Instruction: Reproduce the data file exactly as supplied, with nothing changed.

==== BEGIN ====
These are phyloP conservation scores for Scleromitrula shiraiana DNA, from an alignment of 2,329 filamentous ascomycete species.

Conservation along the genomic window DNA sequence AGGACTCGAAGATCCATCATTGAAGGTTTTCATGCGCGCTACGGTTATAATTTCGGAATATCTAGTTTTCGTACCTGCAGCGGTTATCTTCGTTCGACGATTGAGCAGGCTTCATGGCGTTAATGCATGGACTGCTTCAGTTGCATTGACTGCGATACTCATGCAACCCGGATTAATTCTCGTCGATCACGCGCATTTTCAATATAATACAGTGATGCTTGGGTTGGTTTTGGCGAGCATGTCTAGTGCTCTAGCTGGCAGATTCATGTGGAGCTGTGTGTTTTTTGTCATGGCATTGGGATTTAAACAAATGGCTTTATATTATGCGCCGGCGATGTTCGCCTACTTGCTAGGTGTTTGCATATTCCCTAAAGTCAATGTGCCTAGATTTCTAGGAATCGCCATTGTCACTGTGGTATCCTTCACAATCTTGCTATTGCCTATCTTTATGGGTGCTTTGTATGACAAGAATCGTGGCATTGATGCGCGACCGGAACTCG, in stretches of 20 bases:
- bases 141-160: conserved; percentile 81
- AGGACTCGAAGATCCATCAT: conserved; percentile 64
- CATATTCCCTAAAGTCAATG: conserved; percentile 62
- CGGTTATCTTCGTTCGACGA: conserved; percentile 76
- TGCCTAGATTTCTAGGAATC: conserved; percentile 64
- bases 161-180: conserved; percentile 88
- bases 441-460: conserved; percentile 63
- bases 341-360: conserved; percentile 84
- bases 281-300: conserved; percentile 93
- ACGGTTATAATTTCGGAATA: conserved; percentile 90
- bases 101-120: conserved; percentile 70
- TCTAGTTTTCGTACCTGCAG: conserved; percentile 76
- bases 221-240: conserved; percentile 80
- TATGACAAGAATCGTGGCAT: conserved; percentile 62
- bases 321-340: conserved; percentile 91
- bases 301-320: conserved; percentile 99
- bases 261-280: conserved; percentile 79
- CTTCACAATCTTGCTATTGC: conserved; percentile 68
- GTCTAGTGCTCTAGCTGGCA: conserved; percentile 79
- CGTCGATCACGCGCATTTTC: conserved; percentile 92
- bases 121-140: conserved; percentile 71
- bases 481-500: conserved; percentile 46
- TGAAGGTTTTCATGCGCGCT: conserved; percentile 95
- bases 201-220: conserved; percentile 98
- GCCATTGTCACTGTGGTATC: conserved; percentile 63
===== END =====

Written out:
These are phyloP conservation scores for Scleromitrula shiraiana DNA, from an alignment of 2,329 filamentous ascomycete species.

Conservation along the genomic window DNA sequence AGGACTCGAAGATCCATCATTGAAGGTTTTCATGCGCGCTACGGTTATAATTTCGGAATATCTAGTTTTCGTACCTGCAGCGGTTATCTTCGTTCGACGATTGAGCAGGCTTCATGGCGTTAATGCATGGACTGCTTCAGTTGCATTGACTGCGATACTCATGCAACCCGGATTAATTCTCGTCGATCACGCGCATTTTCAATATAATACAGTGATGCTTGGGTTGGTTTTGGCGAGCATGTCTAGTGCTCTAGCTGGCAGATTCATGTGGAGCTGTGTGTTTTTTGTCATGGCATTGGGATTTAAACAAATGGCTTTATATTATGCGCCGGCGATGTTCGCCTACTTGCTAGGTGTTTGCATATTCCCTAAAGTCAATGTGCCTAGATTTCTAGGAATCGCCATTGTCACTGTGGTATCCTTCACAATCTTGCTATTGCCTATCTTTATGGGTGCTTTGTATGACAAGAATCGTGGCATTGATGCGCGACCGGAACTCG, in stretches of 20 bases:
- bases 141-160: conserved; percentile 81
- AGGACTCGAAGATCCATCAT: conserved; percentile 64
- CATATTCCCTAAAGTCAATG: conserved; percentile 62
- CGGTTATCTTCGTTCGACGA: conserved; percentile 76
- TGCCTAGATTTCTAGGAATC: conserved; percentile 64
- bases 161-180: conserved; percentile 88
- bases 441-460: conserved; percentile 63
- bases 341-360: conserved; percentile 84
- bases 281-300: conserved; percentile 93
- ACGGTTATAATTTCGGAATA: conserved; percentile 90
- bases 101-120: conserved; percentile 70
- TCTAGTTTTCGTACCTGCAG: conserved; percentile 76
- bases 221-240: conserved; percentile 80
- TATGACAAGAATCGTGGCAT: conserved; percentile 62
- bases 321-340: conserved; percentile 91
- bases 301-320: conserved; percentile 99
- bases 261-280: conserved; percentile 79
- CTTCACAATCTTGCTATTGC: conserved; percentile 68
- GTCTAGTGCTCTAGCTGGCA: conserved; percentile 79
- CGTCGATCACGCGCATTTTC: conserved; percentile 92
- bases 121-140: conserved; percentile 71
- bases 481-500: conserved; percentile 46
- TGAAGGTTTTCATGCGCGCT: conserved; percentile 95
- bases 201-220: conserved; percentile 98
- GCCATTGTCACTGTGGTATC: conserved; percentile 63